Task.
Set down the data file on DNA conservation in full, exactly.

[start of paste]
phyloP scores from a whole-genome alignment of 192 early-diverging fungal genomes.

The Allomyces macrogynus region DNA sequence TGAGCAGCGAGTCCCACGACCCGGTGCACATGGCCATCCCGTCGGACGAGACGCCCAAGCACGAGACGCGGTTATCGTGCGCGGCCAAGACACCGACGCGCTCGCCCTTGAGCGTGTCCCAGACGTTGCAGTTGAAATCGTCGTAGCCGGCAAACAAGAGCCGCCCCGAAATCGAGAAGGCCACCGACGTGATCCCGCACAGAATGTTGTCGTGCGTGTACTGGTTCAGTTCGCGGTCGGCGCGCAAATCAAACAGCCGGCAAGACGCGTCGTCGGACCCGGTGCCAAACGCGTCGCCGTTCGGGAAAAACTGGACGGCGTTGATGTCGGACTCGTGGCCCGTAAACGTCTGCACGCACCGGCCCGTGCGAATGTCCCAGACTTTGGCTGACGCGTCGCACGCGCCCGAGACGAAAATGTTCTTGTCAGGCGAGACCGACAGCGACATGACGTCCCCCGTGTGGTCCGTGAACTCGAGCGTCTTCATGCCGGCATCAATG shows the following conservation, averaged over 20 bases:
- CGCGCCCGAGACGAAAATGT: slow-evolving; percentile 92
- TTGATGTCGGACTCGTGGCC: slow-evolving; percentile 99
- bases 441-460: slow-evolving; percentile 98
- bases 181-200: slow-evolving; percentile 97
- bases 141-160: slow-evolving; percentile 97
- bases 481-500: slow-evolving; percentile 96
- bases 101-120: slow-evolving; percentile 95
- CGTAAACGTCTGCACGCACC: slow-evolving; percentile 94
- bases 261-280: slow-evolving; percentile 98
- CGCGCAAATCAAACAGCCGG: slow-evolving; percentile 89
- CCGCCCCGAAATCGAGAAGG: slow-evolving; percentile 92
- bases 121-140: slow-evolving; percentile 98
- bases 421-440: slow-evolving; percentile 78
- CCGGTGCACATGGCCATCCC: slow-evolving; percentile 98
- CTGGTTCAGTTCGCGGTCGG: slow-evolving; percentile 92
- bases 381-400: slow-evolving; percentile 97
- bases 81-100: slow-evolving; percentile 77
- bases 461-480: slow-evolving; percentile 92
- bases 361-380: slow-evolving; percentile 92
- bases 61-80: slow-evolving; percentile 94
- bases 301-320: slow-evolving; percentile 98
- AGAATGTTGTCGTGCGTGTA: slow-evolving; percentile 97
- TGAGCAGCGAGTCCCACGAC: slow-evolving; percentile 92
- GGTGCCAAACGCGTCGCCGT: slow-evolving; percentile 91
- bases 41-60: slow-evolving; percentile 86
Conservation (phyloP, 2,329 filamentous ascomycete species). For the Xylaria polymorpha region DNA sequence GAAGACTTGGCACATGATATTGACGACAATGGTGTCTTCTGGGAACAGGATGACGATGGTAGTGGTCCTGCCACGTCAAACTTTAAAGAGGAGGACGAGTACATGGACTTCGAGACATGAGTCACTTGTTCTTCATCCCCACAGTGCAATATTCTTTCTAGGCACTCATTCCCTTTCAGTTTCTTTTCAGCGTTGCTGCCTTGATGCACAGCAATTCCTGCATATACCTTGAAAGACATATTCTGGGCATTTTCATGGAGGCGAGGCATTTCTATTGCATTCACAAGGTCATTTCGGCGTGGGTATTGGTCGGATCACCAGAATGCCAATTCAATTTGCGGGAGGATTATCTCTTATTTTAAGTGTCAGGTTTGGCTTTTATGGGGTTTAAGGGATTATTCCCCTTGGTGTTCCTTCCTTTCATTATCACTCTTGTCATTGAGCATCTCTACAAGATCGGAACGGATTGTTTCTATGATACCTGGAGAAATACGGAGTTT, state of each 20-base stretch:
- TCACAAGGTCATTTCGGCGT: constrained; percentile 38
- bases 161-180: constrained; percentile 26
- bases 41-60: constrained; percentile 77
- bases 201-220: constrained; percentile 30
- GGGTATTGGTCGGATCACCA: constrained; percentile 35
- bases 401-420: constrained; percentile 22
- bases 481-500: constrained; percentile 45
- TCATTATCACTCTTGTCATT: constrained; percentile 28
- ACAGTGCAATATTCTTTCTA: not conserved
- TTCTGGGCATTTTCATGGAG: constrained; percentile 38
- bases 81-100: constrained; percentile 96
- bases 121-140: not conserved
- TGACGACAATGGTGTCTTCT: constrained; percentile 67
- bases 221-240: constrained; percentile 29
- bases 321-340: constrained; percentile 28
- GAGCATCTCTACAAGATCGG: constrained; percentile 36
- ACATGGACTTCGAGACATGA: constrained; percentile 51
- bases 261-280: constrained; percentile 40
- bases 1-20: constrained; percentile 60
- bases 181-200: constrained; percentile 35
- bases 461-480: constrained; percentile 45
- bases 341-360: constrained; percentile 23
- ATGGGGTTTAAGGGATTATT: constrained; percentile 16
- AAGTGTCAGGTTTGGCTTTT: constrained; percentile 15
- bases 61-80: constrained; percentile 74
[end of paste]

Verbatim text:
phyloP scores from a whole-genome alignment of 192 early-diverging fungal genomes.

The Allomyces macrogynus region DNA sequence TGAGCAGCGAGTCCCACGACCCGGTGCACATGGCCATCCCGTCGGACGAGACGCCCAAGCACGAGACGCGGTTATCGTGCGCGGCCAAGACACCGACGCGCTCGCCCTTGAGCGTGTCCCAGACGTTGCAGTTGAAATCGTCGTAGCCGGCAAACAAGAGCCGCCCCGAAATCGAGAAGGCCACCGACGTGATCCCGCACAGAATGTTGTCGTGCGTGTACTGGTTCAGTTCGCGGTCGGCGCGCAAATCAAACAGCCGGCAAGACGCGTCGTCGGACCCGGTGCCAAACGCGTCGCCGTTCGGGAAAAACTGGACGGCGTTGATGTCGGACTCGTGGCCCGTAAACGTCTGCACGCACCGGCCCGTGCGAATGTCCCAGACTTTGGCTGACGCGTCGCACGCGCCCGAGACGAAAATGTTCTTGTCAGGCGAGACCGACAGCGACATGACGTCCCCCGTGTGGTCCGTGAACTCGAGCGTCTTCATGCCGGCATCAATG shows the following conservation, averaged over 20 bases:
- CGCGCCCGAGACGAAAATGT: slow-evolving; percentile 92
- TTGATGTCGGACTCGTGGCC: slow-evolving; percentile 99
- bases 441-460: slow-evolving; percentile 98
- bases 181-200: slow-evolving; percentile 97
- bases 141-160: slow-evolving; percentile 97
- bases 481-500: slow-evolving; percentile 96
- bases 101-120: slow-evolving; percentile 95
- CGTAAACGTCTGCACGCACC: slow-evolving; percentile 94
- bases 261-280: slow-evolving; percentile 98
- CGCGCAAATCAAACAGCCGG: slow-evolving; percentile 89
- CCGCCCCGAAATCGAGAAGG: slow-evolving; percentile 92
- bases 121-140: slow-evolving; percentile 98
- bases 421-440: slow-evolving; percentile 78
- CCGGTGCACATGGCCATCCC: slow-evolving; percentile 98
- CTGGTTCAGTTCGCGGTCGG: slow-evolving; percentile 92
- bases 381-400: slow-evolving; percentile 97
- bases 81-100: slow-evolving; percentile 77
- bases 461-480: slow-evolving; percentile 92
- bases 361-380: slow-evolving; percentile 92
- bases 61-80: slow-evolving; percentile 94
- bases 301-320: slow-evolving; percentile 98
- AGAATGTTGTCGTGCGTGTA: slow-evolving; percentile 97
- TGAGCAGCGAGTCCCACGAC: slow-evolving; percentile 92
- GGTGCCAAACGCGTCGCCGT: slow-evolving; percentile 91
- bases 41-60: slow-evolving; percentile 86
Conservation (phyloP, 2,329 filamentous ascomycete species). For the Xylaria polymorpha region DNA sequence GAAGACTTGGCACATGATATTGACGACAATGGTGTCTTCTGGGAACAGGATGACGATGGTAGTGGTCCTGCCACGTCAAACTTTAAAGAGGAGGACGAGTACATGGACTTCGAGACATGAGTCACTTGTTCTTCATCCCCACAGTGCAATATTCTTTCTAGGCACTCATTCCCTTTCAGTTTCTTTTCAGCGTTGCTGCCTTGATGCACAGCAATTCCTGCATATACCTTGAAAGACATATTCTGGGCATTTTCATGGAGGCGAGGCATTTCTATTGCATTCACAAGGTCATTTCGGCGTGGGTATTGGTCGGATCACCAGAATGCCAATTCAATTTGCGGGAGGATTATCTCTTATTTTAAGTGTCAGGTTTGGCTTTTATGGGGTTTAAGGGATTATTCCCCTTGGTGTTCCTTCCTTTCATTATCACTCTTGTCATTGAGCATCTCTACAAGATCGGAACGGATTGTTTCTATGATACCTGGAGAAATACGGAGTTT, state of each 20-base stretch:
- TCACAAGGTCATTTCGGCGT: constrained; percentile 38
- bases 161-180: constrained; percentile 26
- bases 41-60: constrained; percentile 77
- bases 201-220: constrained; percentile 30
- GGGTATTGGTCGGATCACCA: constrained; percentile 35
- bases 401-420: constrained; percentile 22
- bases 481-500: constrained; percentile 45
- TCATTATCACTCTTGTCATT: constrained; percentile 28
- ACAGTGCAATATTCTTTCTA: not conserved
- TTCTGGGCATTTTCATGGAG: constrained; percentile 38
- bases 81-100: constrained; percentile 96
- bases 121-140: not conserved
- TGACGACAATGGTGTCTTCT: constrained; percentile 67
- bases 221-240: constrained; percentile 29
- bases 321-340: constrained; percentile 28
- GAGCATCTCTACAAGATCGG: constrained; percentile 36
- ACATGGACTTCGAGACATGA: constrained; percentile 51
- bases 261-280: constrained; percentile 40
- bases 1-20: constrained; percentile 60
- bases 181-200: constrained; percentile 35
- bases 461-480: constrained; percentile 45
- bases 341-360: constrained; percentile 23
- ATGGGGTTTAAGGGATTATT: constrained; percentile 16
- AAGTGTCAGGTTTGGCTTTT: constrained; percentile 15
- bases 61-80: constrained; percentile 74